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Old 10-07-2014, 06:36 AM   #1 (permalink)
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My best friend


Hi All,

So I'm not really sure where to start, except that I joined this forum specifically to ask people who have been through the same issues for some advice and support.

My best friend is an alcoholic. We used to live together I have seen him at his lowest, and he has done some pretty awful things to me while under the influence. When he's sober he's a lot of fun, and has been a great support and friend to me over the many years we've known each other... he's like the brother I never had and I really love him. Ultimately I couldn't live with him, for my own sanity and for the sake of such a significant friendship... So we've lived apart for 2 years now, but see each other weekly and make a point of having boys nights to catch up and hang out. We're both in our early 30s.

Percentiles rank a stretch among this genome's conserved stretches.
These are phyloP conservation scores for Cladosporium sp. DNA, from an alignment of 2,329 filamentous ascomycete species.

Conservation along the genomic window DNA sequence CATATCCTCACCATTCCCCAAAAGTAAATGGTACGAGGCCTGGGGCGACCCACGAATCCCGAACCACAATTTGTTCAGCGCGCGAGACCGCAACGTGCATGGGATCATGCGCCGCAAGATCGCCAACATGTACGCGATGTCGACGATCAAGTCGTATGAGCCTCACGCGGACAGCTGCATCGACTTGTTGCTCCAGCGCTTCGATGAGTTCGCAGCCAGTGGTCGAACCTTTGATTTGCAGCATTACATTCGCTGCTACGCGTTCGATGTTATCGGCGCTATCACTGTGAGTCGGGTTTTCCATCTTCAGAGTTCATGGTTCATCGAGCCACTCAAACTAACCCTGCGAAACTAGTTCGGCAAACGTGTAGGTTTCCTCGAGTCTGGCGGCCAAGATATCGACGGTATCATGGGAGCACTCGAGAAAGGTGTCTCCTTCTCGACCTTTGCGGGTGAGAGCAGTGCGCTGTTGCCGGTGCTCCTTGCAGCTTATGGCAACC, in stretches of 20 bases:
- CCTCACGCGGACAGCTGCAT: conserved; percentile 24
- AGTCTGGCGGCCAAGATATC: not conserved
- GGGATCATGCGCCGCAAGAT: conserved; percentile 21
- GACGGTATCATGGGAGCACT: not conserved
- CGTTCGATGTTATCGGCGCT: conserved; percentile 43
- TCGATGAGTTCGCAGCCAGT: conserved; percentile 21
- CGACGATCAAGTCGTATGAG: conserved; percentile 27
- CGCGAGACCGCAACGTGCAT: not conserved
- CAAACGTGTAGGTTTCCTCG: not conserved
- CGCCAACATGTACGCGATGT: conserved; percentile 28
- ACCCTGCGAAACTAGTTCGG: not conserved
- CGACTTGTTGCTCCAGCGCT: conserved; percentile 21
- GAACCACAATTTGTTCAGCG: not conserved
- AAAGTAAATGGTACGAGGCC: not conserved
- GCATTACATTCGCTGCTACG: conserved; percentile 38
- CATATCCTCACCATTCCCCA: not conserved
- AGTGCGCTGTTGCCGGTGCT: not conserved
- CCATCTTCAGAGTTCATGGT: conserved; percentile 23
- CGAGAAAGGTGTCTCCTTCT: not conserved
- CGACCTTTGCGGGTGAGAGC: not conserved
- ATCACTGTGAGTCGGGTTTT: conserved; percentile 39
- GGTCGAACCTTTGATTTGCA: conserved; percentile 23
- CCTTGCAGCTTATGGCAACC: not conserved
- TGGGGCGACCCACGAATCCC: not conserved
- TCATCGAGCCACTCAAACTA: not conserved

In the time I've known him, over about 5 years or so, he's tried to cut down drinking a few times, and inevitably begins with just one, then just two, and the time between gets shorter and he's drinking a lot again. I recognise the cycle so well I could time a clock to it! The problem is, of course, that the time is getting shorter between the cycles now (the last one was three months from 'just one drink' to getting very drunk most nights).

The most recent crash-and-burn occured in April, so 6 months ago, when his flatmate (a friend of mine too) called me at 1130pm on a Sunday saying he'd come home totally drunk talking about jumping in front of cars... It was the first time she'd dealt with that (but it was very familiar to me) and she was understandably very upset. I spoke to him the next day and he said he'd called in to a therapist (who'd been recommended 6 months earlier when a similar incident had happened) and stopped drinking straight away - cold turkey - with the support of me and his flatmate, and the psychologist.

All was going well until he attended a wedding in July and was given a beer - which he accepted and drank cos he didn't want to appear rude. He very sheepishly told me a week later and I said, it's cool man, people slip up, you're doing so well... Then tonight, I was at a pub with another mate (the pub where my best mate and I used to drink all the time, so everyone knows us!) and the manager said "Oh it's been ages! Hey I saw your mate just last Friday! How are you all going?"